Canada’s Minister of Canadian Heritage, Mélanie Joly, visited Vancouver's Museum of Anthropology (MOA) today with some good news.
She announced that the federal government is providing $3 million in funding to the University of British Columbia museum.
This investment directly supports the newly opened Gallery of the Northwest Coast Masterworks, and has allowed the museum to purchase and install state-of-the-art exhibition equipment to showcase the 230 historic and contemporary pieces of Indigenous art from the Northwest Coast (an anonymous donation worth $7 million that was given to MOA last year).
The funding will also go toward the construction of a new public education centre inside the museum. It will include a 144-seat professional theatre, a green room, washrooms, and a multi-purpose space that can be used for lectures, workshops, and public performances.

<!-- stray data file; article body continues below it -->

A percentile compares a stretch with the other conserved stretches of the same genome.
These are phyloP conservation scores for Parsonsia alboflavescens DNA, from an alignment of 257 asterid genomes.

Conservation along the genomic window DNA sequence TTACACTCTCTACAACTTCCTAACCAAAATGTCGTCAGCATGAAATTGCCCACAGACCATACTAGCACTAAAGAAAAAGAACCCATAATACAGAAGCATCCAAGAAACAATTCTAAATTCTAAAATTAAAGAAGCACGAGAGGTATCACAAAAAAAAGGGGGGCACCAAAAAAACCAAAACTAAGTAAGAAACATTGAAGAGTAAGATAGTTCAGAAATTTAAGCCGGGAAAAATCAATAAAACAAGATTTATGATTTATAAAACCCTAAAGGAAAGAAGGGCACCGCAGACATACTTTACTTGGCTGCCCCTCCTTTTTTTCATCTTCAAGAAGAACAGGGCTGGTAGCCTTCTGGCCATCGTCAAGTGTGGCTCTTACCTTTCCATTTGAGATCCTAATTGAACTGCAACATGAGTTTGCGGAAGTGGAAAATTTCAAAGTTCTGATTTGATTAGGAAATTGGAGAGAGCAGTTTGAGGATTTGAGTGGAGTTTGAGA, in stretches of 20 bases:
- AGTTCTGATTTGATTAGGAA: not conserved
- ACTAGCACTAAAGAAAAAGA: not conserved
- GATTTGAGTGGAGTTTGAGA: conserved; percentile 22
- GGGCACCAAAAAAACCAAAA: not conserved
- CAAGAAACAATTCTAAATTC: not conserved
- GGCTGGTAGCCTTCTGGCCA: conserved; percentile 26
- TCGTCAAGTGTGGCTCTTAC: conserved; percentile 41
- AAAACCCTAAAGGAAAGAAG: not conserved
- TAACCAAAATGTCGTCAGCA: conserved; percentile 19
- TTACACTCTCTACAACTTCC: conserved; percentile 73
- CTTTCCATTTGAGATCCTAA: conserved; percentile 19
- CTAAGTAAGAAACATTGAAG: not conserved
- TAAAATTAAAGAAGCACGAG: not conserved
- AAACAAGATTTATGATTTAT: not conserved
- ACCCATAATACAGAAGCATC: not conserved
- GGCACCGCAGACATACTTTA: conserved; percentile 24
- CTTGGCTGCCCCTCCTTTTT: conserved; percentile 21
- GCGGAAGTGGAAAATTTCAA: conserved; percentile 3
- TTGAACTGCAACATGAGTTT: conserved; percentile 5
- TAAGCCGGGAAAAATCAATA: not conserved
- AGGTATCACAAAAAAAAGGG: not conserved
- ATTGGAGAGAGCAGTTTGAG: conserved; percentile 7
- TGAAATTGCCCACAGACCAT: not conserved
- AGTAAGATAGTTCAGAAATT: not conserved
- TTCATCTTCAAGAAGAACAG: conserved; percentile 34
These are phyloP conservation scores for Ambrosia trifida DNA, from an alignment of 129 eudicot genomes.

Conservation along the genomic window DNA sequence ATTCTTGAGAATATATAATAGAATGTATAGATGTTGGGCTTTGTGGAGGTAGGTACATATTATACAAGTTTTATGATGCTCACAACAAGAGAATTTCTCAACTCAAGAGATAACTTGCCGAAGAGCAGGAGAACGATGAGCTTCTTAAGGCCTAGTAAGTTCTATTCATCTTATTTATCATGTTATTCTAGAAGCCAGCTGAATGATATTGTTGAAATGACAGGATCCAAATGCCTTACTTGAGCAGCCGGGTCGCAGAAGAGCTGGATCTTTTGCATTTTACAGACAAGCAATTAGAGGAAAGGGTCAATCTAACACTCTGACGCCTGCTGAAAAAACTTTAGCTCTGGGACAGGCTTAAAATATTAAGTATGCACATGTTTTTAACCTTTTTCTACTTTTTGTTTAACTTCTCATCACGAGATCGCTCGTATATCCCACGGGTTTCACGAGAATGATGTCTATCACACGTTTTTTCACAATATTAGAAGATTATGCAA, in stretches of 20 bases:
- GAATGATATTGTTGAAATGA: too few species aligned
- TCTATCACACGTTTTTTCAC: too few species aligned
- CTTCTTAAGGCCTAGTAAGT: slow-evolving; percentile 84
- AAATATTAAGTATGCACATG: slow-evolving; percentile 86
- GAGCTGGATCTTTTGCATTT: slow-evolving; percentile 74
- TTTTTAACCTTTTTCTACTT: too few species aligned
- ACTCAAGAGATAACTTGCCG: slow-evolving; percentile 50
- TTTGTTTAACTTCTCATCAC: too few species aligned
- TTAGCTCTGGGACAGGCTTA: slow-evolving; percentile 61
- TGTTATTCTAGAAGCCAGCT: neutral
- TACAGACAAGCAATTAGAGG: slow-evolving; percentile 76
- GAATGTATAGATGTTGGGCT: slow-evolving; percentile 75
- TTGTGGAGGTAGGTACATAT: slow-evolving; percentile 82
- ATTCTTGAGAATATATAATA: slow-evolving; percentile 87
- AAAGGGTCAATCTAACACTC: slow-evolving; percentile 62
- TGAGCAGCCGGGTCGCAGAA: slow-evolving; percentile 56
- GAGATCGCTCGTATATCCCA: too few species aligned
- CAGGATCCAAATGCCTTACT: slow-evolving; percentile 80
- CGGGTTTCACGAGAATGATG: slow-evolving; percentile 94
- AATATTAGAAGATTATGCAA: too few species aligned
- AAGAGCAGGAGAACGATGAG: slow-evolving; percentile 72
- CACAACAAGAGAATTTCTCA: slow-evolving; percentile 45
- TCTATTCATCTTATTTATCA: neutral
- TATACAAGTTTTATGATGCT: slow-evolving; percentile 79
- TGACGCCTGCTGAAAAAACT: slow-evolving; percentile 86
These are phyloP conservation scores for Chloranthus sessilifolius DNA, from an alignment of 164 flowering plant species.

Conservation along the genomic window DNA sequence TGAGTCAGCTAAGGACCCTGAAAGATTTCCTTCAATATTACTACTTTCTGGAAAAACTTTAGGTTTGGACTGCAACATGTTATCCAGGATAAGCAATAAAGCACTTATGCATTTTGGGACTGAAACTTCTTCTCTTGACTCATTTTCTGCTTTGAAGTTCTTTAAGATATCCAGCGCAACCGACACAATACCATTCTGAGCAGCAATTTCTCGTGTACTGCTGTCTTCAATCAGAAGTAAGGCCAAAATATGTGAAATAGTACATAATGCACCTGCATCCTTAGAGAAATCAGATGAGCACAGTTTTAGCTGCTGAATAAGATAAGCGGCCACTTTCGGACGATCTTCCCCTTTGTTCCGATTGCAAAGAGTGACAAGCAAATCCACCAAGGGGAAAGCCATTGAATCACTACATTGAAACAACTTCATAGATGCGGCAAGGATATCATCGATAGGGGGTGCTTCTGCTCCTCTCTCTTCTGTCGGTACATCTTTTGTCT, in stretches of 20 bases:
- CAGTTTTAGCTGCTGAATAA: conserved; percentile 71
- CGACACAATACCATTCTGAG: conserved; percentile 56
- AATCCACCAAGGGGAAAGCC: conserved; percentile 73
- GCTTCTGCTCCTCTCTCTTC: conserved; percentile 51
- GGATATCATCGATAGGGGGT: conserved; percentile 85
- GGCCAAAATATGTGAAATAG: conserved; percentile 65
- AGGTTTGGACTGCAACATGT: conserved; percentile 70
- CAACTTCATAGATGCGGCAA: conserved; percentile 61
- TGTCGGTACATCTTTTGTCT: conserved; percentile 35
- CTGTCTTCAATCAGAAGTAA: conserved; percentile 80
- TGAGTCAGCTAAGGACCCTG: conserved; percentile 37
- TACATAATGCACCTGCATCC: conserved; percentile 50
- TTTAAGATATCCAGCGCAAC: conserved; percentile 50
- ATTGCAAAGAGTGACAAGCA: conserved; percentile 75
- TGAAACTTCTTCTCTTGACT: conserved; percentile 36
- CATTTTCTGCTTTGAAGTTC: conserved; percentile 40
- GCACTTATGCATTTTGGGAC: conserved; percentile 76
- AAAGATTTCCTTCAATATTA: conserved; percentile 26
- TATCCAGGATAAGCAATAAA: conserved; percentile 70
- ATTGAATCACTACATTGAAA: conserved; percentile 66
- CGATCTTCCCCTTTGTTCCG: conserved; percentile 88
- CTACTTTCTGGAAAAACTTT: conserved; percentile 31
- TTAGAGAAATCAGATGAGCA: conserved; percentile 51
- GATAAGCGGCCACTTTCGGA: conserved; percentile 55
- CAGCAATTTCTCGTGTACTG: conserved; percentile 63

“We really hope that this is part of a greater series of investments to support Indigenous cultures, and that Vancouverites will discover the incredible legacy of Indigenous communities,” Joly told the Straight in an interview at MOA. “We think that there is important work to be done by the government to support the reconciliation process, and of course supporting MOA’s new project is part of that ongoing investment as part of reconciliation.”
“The Museum of Anthropology has a long-standing commitment to collaborating with Indigenous artists and community members,” said Anthony Shelton, Director of MOA, in a press statement. “MOA is grateful for this generous funding from Canadian Heritage, and we look forward to the opportunity to continue to amplify Indigenous voices through these new amenities.”
This funding is provided through the Government of Canada’s cultural infrastructure program, the Canada Cultural Spaces Fund.